STAFF at a disabled workshop rescued from the axe today claimed council chiefs were now trying to force its closure by the back door.
• Labour leader Iain Gray joined a protest at Holyrood against Blindcraft's closure last year
The 53 employees at Blindcraft in Craigmillar, many of whom are blind or otherwise disabled, have been told they have nine days to accept new terms and conditions or the factory will shut.
The 216-year-old institution was earmarked for closure to save 700,000 last November and was only saved when the workers offered to switch to a three-day week until the workshop's long-term future could be secured.
But now they claim the council has broken off talks with the unions. And they say the new contracts they are being offered includes a 40 per cent reduction in redundancy entitlements if the workshop closes any time after the initial six-month transition period, which could mean some individuals losing up to 13,000.
A deadline of January 26 has been set for workers to accept or reject the deal on offer. If a majority fails to sign up, a full council meeting will be asked to approve the closure of Blindcraft.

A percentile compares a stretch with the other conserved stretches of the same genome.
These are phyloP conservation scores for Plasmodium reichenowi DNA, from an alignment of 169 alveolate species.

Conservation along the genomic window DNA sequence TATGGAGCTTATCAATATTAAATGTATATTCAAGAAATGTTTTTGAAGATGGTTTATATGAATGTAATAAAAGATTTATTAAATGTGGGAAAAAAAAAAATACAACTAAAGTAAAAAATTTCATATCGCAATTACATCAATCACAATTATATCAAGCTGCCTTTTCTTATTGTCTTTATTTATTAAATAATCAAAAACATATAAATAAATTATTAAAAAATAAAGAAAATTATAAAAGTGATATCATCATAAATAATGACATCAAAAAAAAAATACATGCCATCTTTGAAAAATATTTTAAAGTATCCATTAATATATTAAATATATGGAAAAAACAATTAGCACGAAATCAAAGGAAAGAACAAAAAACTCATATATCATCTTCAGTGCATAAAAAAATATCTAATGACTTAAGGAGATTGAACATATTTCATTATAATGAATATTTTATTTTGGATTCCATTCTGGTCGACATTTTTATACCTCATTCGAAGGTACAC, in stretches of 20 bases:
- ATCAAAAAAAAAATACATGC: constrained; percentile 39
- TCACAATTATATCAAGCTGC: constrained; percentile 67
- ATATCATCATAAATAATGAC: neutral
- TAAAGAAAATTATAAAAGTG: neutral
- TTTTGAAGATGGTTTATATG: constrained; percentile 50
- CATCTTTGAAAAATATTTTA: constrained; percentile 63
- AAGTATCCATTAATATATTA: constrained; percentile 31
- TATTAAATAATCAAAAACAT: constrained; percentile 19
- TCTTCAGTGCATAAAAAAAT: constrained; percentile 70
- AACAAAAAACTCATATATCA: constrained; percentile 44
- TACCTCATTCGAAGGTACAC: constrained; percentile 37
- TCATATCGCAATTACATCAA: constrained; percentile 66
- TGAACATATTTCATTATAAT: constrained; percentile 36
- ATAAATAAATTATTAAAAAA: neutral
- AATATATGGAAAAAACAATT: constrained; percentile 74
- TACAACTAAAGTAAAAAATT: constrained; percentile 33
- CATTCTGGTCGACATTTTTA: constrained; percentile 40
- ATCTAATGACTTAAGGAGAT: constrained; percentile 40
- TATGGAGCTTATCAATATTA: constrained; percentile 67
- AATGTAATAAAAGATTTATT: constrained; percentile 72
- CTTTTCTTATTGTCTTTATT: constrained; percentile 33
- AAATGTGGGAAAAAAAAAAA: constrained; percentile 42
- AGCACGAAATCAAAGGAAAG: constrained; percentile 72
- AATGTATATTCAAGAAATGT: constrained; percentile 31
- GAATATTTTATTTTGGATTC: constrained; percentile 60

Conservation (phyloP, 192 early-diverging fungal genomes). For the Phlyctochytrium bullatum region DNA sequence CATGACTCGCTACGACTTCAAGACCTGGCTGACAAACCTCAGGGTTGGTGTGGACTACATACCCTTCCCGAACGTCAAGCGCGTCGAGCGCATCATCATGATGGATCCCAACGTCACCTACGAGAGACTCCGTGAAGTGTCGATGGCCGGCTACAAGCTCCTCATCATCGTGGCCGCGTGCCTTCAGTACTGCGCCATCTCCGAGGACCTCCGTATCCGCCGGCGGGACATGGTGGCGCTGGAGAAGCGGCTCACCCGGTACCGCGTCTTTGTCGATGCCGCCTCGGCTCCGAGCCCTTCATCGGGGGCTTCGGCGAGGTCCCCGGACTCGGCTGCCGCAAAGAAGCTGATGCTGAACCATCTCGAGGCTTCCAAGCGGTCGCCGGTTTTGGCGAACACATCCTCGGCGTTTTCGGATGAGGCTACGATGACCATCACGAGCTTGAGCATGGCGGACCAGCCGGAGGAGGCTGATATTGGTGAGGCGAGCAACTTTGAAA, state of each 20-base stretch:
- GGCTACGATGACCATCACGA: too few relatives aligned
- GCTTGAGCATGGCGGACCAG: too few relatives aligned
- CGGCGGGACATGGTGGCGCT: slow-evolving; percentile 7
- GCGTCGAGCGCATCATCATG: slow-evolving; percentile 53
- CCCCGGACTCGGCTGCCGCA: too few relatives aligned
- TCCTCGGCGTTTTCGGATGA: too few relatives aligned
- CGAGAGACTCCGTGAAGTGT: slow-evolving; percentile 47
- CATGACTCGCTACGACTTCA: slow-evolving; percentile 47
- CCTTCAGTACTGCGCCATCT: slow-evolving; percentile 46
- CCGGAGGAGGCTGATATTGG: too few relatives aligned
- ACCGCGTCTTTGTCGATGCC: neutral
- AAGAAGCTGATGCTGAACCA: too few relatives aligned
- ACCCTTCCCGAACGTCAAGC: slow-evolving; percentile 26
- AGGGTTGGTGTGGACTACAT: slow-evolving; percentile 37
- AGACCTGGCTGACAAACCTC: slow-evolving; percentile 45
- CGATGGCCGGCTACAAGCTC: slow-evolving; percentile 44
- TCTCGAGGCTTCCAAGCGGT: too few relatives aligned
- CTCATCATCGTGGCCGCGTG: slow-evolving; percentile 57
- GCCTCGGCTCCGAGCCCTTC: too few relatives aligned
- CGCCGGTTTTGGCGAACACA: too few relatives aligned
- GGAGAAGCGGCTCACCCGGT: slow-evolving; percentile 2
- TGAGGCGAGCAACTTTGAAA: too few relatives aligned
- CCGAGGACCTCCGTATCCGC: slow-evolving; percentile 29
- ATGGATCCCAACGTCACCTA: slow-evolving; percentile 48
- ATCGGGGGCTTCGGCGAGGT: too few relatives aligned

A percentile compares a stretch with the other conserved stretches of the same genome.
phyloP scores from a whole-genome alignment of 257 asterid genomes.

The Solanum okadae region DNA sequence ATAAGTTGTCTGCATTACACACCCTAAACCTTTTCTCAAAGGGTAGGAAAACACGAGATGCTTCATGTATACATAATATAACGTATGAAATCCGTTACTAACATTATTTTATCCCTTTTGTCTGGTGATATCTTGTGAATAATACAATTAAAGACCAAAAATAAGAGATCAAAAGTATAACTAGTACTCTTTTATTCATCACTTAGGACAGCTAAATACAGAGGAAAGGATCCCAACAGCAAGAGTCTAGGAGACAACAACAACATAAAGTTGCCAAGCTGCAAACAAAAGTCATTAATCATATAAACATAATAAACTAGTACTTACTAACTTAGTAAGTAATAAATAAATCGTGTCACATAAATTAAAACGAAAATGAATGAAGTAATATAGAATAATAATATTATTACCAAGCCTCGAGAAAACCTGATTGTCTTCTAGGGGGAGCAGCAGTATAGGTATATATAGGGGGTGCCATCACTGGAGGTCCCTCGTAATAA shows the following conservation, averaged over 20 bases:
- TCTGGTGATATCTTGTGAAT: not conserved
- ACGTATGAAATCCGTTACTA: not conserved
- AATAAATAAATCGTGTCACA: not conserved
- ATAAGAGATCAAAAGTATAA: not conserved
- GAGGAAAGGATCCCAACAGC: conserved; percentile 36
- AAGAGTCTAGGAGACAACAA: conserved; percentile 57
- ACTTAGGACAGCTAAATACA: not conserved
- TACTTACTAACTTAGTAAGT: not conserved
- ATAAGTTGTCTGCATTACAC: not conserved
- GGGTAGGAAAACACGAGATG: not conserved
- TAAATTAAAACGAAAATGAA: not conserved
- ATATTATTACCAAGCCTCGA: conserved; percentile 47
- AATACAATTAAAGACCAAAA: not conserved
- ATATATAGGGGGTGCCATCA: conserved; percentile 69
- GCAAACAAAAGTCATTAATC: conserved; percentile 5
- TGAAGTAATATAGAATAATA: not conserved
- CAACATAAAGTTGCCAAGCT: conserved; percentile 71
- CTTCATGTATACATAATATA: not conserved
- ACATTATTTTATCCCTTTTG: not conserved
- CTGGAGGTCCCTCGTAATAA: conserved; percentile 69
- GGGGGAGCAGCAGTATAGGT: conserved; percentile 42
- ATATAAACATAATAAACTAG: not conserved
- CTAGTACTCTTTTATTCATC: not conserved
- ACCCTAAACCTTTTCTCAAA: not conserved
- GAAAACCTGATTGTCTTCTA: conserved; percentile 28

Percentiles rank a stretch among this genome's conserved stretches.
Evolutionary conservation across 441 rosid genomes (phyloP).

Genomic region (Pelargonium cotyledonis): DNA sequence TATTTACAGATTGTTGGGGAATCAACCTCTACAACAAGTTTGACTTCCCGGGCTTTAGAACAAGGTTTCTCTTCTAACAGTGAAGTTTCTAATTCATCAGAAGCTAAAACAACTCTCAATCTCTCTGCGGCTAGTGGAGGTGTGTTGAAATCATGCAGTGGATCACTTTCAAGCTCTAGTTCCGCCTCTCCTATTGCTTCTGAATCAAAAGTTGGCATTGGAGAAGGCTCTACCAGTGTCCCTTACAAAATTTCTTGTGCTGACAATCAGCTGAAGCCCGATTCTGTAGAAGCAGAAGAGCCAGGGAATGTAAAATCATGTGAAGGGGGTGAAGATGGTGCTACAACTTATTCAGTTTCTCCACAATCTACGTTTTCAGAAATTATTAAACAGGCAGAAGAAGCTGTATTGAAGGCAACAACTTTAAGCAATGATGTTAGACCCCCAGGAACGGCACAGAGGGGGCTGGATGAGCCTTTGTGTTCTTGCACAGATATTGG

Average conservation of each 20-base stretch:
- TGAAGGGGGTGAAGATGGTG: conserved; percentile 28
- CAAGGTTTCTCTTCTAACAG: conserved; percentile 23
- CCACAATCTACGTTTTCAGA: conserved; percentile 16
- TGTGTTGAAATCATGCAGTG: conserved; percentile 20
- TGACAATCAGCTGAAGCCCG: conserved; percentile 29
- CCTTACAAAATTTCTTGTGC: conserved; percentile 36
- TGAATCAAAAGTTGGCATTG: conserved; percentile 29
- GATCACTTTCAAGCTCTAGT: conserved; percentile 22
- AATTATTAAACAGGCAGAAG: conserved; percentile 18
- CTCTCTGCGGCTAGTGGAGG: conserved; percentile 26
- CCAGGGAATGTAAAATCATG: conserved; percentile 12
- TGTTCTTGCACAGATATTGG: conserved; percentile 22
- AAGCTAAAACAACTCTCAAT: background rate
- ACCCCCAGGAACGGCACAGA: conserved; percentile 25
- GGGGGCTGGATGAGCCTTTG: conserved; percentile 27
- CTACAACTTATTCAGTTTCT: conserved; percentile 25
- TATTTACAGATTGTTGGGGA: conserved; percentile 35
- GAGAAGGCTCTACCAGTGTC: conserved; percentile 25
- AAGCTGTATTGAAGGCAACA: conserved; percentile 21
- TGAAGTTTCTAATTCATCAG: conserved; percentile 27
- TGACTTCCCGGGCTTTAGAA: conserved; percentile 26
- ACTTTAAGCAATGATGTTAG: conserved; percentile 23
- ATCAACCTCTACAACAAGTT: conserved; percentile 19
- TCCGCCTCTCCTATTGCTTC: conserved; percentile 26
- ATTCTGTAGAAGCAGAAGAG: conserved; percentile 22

One employee said: "There are a lot of things in there that haven't been discussed. They are pointing a gun at our heads. It feels as if there are deliberate scare tactics going on so people will reject it and the council can save the money."
The employee said workers were dismayed by the council's attitude.
"This is an unprecedented move for council workers to go on a three-day week but now we are going to be penalised for trying to help save a disabled workshop. We hoped the council would meet us halfway."
Many workers have been at the factory for years. But the terms proposed are understood to mean that after six months, anyone taking redundancy would have their payment calculated on the basis of a three-day week even if they had worked a five-day week for the previous 20 years.
All the unions with members at the factory are due to meet later this week to discuss the situation. John Paul McHugh, regional officer of Community union, said his last meeting with the council had been on December 18 and he had expected further talks.
He said: "I was not expecting we would be issued with an agreement and told it was a take-it-or-leave-it document.
"I was under the impression that although time was of the essence and there was an aspiration to move to a decision by late January or early February, there was still room for dialogue."
Councillor Steve Cardownie, the city's deputy leader, said: "Councillors will be seeking to address the concerns of Blindcraft staff and ensure they don't feel rail-roaded into any deal so we can help take the company into the future."